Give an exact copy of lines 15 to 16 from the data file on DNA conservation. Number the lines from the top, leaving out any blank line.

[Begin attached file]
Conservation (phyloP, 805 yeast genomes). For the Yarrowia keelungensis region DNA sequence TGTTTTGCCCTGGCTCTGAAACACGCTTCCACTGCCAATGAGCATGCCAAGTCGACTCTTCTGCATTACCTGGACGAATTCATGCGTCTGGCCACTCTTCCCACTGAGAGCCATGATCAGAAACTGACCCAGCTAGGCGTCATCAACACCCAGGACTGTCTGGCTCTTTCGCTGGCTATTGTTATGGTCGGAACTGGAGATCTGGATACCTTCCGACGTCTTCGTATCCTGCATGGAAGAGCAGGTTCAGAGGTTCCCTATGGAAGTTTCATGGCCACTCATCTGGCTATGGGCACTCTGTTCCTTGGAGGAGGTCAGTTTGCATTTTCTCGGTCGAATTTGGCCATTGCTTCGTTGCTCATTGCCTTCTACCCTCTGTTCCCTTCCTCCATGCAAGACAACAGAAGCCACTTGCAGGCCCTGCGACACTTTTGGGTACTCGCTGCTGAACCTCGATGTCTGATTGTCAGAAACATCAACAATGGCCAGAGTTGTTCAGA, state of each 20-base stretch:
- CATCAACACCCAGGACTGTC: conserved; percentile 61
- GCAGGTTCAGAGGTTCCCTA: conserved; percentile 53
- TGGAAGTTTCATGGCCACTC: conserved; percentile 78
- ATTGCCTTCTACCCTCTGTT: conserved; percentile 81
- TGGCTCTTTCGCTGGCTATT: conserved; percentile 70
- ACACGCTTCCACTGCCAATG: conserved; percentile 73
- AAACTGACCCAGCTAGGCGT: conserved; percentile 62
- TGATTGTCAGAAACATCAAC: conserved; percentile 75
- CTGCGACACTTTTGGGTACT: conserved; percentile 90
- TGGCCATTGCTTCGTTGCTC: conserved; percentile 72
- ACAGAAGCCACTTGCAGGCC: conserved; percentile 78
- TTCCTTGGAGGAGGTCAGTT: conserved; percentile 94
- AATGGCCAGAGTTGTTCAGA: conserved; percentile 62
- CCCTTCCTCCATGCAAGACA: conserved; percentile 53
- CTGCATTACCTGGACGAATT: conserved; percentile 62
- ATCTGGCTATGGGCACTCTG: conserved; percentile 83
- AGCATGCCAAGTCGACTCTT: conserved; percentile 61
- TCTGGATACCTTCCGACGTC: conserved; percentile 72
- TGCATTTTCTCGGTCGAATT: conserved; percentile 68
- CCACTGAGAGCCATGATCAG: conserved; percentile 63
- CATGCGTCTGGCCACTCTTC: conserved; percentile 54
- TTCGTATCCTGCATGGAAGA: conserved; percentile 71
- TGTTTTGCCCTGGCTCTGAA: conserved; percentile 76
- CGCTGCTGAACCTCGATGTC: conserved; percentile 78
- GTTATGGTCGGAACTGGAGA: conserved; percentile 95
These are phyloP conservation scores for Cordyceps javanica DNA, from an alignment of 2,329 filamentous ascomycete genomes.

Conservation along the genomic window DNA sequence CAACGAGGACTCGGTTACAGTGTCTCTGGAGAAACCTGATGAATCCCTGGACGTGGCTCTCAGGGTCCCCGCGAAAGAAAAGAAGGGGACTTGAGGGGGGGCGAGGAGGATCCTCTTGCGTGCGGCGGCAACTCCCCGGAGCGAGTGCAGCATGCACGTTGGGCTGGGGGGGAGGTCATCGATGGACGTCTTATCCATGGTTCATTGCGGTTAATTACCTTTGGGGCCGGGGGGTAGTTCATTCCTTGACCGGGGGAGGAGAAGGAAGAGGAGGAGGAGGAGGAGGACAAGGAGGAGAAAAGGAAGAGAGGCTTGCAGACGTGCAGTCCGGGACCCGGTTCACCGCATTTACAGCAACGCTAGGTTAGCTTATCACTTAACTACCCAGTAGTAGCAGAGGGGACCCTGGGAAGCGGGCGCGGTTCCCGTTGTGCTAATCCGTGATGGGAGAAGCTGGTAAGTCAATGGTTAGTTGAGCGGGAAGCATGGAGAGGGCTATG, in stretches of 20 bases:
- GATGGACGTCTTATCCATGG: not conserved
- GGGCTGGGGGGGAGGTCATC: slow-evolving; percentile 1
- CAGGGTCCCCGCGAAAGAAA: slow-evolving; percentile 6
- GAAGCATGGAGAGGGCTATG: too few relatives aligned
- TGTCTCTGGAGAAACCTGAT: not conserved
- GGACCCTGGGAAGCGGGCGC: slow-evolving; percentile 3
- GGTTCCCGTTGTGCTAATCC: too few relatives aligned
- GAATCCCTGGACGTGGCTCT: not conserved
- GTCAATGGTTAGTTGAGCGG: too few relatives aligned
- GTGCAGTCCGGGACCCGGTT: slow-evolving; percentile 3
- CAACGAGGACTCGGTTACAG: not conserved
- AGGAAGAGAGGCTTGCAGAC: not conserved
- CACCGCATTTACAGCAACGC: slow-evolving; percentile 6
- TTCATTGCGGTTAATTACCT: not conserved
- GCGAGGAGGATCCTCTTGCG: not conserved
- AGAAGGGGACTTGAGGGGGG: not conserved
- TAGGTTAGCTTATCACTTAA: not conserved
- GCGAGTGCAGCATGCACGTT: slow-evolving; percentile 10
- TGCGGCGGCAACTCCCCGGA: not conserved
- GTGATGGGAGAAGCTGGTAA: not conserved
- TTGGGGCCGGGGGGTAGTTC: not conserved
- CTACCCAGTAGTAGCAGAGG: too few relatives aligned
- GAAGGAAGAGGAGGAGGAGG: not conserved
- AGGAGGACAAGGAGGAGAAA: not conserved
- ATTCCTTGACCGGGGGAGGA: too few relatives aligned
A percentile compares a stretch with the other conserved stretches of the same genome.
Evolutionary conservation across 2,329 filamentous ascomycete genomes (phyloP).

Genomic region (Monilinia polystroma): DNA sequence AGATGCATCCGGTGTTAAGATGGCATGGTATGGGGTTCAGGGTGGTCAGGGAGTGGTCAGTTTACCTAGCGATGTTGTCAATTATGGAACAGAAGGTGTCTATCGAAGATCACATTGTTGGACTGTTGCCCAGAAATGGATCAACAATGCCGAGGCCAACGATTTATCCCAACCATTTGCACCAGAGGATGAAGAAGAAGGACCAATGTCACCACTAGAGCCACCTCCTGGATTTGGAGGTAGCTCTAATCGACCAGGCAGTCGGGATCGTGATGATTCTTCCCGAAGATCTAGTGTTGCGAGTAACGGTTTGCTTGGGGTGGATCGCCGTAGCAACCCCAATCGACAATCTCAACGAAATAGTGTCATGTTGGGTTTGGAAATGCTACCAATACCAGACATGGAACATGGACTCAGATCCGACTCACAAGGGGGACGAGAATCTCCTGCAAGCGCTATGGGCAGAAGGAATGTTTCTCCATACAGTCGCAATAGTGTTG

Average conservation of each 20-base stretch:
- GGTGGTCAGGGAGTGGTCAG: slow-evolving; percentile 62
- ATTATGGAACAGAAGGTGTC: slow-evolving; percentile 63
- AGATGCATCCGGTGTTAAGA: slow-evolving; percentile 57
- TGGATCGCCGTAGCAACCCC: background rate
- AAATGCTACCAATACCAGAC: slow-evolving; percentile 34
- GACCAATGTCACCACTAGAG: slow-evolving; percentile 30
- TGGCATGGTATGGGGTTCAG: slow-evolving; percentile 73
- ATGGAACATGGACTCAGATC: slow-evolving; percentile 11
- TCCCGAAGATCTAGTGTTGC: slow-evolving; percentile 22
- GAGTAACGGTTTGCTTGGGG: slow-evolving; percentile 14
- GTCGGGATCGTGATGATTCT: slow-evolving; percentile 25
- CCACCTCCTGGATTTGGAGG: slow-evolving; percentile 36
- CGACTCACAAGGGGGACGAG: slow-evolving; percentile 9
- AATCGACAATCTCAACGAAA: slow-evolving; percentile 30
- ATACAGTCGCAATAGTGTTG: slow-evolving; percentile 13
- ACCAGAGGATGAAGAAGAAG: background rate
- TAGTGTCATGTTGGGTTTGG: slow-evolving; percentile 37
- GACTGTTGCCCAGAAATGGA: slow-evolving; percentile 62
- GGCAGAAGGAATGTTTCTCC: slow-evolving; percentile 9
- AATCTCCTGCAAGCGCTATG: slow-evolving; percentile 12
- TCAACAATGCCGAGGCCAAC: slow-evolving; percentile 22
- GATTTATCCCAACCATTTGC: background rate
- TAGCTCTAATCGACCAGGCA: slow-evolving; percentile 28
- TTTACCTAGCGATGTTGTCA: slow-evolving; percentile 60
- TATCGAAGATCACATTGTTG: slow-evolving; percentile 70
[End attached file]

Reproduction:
- CCCTTCCTCCATGCAAGACA: conserved; percentile 53
- CTGCATTACCTGGACGAATT: conserved; percentile 62